Americans are mixed about whether the government should hold more tech companies accountable, and fewer are in favor of more regulation than they were last year, according to a Pew survey released today. Last year, more than half (56 percent) of Americans wanted more regulation of Big Tech. Now, only 44 percent of Americans want more government enforcement of tech companies. And the number of respondents who want less Government regulation of the tech industry has doubled this year, from nine percent to 20 percent.
But those results should not suggest that the public has a rosier view of Big Tech or trusts that tech companies are getting it right. The majority of respondents still feel – as they have – that platforms like Facebook, Twitter, Instagram and others censor political points that companies find objectionable. More than three-quarters (or 77 percent) of Americans believe social media platforms will behave this way in 2022, which is only a slight increase from recent years.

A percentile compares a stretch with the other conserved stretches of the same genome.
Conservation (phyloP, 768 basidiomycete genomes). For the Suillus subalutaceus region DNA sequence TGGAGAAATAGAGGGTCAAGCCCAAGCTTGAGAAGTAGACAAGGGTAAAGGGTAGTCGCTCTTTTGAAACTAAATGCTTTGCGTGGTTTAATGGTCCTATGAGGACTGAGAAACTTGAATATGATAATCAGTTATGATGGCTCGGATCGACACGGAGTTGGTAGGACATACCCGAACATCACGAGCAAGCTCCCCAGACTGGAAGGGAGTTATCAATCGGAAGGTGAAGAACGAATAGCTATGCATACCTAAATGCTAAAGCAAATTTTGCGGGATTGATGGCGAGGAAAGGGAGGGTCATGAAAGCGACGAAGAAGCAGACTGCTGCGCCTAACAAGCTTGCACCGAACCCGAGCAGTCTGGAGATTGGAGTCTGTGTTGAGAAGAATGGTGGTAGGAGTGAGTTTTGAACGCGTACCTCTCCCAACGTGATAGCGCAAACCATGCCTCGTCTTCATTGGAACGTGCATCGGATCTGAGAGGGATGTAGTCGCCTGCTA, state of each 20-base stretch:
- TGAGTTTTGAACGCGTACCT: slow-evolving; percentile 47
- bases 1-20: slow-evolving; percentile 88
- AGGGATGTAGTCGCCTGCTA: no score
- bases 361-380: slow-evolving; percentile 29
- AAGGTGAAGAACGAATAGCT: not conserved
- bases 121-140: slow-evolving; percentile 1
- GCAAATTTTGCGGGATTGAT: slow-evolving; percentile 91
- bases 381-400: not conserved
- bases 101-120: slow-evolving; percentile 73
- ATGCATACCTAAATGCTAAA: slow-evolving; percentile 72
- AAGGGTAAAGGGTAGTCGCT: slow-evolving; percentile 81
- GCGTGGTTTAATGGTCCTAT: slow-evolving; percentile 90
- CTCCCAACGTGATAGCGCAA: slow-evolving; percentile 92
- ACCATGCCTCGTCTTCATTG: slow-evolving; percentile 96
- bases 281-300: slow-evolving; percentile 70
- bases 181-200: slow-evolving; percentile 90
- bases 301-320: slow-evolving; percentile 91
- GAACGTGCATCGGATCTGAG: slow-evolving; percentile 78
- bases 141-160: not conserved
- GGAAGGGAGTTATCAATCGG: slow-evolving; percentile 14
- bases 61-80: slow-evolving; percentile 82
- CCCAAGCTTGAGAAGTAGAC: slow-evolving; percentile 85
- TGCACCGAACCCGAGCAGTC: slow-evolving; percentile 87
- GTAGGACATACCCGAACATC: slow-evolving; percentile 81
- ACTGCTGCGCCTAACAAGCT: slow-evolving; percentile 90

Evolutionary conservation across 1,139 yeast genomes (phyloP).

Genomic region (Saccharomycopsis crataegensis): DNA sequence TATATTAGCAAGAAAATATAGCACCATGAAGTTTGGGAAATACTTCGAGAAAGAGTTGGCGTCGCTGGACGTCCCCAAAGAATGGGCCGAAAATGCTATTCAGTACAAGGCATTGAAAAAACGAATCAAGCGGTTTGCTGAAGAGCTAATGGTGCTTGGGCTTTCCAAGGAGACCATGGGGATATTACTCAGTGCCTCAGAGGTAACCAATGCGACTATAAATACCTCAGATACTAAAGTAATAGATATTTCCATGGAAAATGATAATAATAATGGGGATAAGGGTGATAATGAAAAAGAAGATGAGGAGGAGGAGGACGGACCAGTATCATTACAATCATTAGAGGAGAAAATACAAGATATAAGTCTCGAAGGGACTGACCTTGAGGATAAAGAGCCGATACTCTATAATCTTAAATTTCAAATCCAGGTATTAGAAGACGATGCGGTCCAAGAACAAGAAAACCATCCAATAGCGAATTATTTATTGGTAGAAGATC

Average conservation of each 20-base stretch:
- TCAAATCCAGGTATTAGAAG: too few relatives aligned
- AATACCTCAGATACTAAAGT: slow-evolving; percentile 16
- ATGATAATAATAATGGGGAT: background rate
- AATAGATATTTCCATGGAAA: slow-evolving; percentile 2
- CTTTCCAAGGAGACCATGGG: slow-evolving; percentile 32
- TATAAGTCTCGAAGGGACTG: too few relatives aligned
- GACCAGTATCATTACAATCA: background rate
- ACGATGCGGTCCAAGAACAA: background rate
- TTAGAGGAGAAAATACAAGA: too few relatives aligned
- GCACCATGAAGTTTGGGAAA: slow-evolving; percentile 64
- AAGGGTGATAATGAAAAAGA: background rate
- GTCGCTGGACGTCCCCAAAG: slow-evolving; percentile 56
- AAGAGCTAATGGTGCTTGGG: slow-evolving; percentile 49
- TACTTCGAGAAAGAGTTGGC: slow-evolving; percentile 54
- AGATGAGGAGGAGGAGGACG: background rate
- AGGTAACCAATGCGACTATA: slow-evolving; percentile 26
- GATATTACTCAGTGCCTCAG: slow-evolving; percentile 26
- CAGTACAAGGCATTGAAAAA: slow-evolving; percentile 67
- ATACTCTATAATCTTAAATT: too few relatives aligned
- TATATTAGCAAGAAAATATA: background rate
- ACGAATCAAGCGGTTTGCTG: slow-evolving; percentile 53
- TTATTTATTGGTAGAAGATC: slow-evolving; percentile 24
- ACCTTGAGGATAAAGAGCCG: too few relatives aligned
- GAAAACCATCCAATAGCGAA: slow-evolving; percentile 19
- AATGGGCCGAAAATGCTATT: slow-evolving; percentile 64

As we’ve seen in the past, more Republicans than Democrats feel certain political views are targeted on social media – 92 percent of Republicans say censoring is likely to occur, compared to 66 percent of Democrats. And over recent years, the belief that social platforms possess and act conservatives against biases has become such a frequent talking point amount of right-wing lawmakers that the Senate held hearings on the very subject of the Trump presidency. According to a Politico analysis however, posts from conservative media outlets and right-wing media influences are more likely to go viral. Similarly, a New York University study found that social media platform algorithms are more likely to amplify conservatives than non-partisan or liberal figures. But even among left-wing respondents, the belief in political censorship among platforms has steadily increased in the last two years, according to Pew’s polling. While not as drastic as their Republican counterparts, a plurality of Democrats (66 percent) maintained that the platform censor-based political beliefs, up from 62 percent in 2018, and only 59 percent in 2020.